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We develop a 2×2×2 model of international trade in which one of the sectors is oligopolistic. The oligopolistic sector consists of a given number of a priori identical…
We develop a 2×2×2 model of international trade in which one of the sectors is oligopolistic. The oligopolistic sector consists of a given number of a priori identical firms belonging to one of the two countries, but some deciding to locate in the other country so as to realize higher profits. If a firm locates in the foreign country, its technological capability is assumed to go down due to the alien environment. In this framework we examine the effect of the environment on the level of foreign direct investment and on factor prices in the two countries.
Using a two-country two-commodity dynamic optimization model that gives rise to a liquidity trap, this paper investigates the effect of an international transfer on…
Using a two-country two-commodity dynamic optimization model that gives rise to a liquidity trap, this paper investigates the effect of an international transfer on consumption and employment in the donor and recipient countries. It shows that a transfer from a country with unemployment to a country with full employment raises both countries' consumption. It deteriorates the donor's current account and hence depreciates its currency, which improves the international competitiveness of its products. Thus, employment and consumption increases in the country. It in turn improves the terms of trade for the recipient country, which benefits it since it maintains full employment.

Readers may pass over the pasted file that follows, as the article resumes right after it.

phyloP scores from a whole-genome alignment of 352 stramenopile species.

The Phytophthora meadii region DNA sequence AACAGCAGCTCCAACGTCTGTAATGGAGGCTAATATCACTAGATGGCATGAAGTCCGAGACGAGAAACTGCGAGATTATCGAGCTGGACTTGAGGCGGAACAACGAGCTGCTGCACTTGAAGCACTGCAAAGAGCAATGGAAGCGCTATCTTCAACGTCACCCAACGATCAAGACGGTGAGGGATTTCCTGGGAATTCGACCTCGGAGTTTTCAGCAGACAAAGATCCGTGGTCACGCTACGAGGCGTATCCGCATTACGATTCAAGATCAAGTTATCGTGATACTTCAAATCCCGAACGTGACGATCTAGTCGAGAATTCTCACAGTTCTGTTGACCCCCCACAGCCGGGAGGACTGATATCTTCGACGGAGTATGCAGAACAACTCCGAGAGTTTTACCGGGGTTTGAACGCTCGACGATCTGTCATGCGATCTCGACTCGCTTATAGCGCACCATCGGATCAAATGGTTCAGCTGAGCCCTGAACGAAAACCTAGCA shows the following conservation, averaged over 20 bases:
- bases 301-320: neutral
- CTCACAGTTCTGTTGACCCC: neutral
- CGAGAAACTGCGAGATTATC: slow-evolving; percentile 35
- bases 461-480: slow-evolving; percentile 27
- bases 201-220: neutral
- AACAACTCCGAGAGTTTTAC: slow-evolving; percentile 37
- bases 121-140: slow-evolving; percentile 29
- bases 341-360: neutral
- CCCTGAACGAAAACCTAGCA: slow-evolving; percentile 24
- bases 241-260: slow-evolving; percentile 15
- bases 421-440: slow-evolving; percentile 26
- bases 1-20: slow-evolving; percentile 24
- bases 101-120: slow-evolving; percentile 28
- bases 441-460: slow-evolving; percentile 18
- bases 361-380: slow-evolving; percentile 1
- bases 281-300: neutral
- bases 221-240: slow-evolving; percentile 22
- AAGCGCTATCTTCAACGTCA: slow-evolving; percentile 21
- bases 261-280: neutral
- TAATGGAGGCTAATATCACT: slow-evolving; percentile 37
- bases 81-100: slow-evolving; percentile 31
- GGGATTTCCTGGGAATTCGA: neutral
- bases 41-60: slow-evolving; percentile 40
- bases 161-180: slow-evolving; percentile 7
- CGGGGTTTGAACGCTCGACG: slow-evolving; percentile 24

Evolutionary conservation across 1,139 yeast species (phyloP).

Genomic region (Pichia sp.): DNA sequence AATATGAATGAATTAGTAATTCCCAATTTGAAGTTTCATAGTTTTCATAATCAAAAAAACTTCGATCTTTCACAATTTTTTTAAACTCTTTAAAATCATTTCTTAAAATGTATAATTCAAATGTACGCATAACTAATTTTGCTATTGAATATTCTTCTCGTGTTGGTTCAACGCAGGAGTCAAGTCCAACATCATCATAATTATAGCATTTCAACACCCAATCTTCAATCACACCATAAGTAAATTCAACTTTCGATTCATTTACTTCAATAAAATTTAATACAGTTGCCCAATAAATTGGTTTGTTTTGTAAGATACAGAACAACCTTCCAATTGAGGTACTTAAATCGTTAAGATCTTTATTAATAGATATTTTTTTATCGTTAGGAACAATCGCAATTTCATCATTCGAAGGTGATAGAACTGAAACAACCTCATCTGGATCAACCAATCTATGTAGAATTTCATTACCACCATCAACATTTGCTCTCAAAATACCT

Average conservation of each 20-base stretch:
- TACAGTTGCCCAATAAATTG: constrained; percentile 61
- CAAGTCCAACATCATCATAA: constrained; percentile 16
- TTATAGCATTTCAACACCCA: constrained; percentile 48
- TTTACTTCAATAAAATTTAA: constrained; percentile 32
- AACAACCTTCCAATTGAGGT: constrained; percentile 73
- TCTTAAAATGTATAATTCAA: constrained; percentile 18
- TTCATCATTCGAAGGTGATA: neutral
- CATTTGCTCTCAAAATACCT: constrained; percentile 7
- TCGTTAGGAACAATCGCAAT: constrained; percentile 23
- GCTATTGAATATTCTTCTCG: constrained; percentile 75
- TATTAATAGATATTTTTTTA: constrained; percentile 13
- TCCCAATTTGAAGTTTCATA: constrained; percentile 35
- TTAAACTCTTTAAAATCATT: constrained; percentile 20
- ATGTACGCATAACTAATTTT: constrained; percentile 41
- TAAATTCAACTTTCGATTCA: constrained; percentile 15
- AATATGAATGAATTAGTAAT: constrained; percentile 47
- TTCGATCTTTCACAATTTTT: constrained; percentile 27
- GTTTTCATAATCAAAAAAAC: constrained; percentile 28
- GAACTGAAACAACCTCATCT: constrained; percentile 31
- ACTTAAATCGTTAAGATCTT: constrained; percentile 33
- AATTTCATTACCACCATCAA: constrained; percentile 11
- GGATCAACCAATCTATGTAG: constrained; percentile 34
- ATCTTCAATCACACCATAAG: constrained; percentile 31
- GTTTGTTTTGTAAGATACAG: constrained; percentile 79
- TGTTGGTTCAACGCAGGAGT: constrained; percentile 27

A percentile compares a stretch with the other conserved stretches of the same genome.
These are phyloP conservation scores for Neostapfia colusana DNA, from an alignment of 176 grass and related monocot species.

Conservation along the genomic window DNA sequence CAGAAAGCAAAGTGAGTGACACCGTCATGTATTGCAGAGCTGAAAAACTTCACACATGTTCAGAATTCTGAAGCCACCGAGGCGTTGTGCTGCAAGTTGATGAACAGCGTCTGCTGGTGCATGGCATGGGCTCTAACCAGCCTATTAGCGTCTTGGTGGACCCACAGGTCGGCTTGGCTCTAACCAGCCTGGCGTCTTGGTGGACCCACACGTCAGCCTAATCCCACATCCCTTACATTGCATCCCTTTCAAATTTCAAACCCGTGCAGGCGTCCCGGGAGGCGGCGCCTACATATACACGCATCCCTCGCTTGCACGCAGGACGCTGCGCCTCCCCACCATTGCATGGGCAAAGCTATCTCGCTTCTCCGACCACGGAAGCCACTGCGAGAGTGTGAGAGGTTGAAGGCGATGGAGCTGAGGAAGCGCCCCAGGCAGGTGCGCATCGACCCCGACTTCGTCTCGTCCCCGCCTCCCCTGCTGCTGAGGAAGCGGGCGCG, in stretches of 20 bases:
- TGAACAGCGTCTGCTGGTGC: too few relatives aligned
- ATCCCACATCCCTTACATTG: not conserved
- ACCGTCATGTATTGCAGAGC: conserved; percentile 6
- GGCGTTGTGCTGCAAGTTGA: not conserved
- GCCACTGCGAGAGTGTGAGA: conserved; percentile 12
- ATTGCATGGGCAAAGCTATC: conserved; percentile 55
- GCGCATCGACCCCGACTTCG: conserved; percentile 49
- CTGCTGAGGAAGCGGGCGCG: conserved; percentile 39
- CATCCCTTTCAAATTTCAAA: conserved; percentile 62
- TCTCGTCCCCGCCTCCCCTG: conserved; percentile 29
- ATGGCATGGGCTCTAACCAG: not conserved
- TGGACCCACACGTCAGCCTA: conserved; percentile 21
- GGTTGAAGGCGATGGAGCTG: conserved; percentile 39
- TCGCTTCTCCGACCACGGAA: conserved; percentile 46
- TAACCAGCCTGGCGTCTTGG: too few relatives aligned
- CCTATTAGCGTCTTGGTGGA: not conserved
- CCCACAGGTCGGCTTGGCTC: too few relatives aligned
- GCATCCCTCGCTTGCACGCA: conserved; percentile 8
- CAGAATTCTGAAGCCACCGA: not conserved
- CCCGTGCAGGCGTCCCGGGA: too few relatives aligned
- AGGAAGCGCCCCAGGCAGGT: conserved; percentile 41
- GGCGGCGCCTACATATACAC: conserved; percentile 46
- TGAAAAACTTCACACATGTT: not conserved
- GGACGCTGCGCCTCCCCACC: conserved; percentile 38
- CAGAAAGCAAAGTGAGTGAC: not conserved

The importance of foreign aid cannot be overstated.1 Unprecedented integration of the world economy in recent years has brought the issue of poverty back in the policy debate at the international level. Some of the recent initiatives such as the United Nation's Millennium Development Goals and the report by the Africa Commission (set up by the British Prime Minister Tony Blair) which was discussed at length at G8 meetings, recognize this fact. The analysis of foreign aid is however fraught with controversies and paradoxes. This applies to both the theoretical and the empirical literature. There are two broad strands in the literature. First, in international trade theory, researchers have examined the welfare effects of foreign aid and, in particular, if aid can be donor-enriching and recipient-immiserizing – the so-called Transfer Paradox.2 The main mechanism here is via changes in the international terms of trade. The primary benefit (loss) to the recipient (donor) can be offset by a secondary loss (gain) because of deterioration (improvement) in the international terms of trade. More recently, a number of studies have examined the possibility of strictly Pareto improving foreign aid, i.e., situations where both the donor and the recipient are better off as a result of the transfer.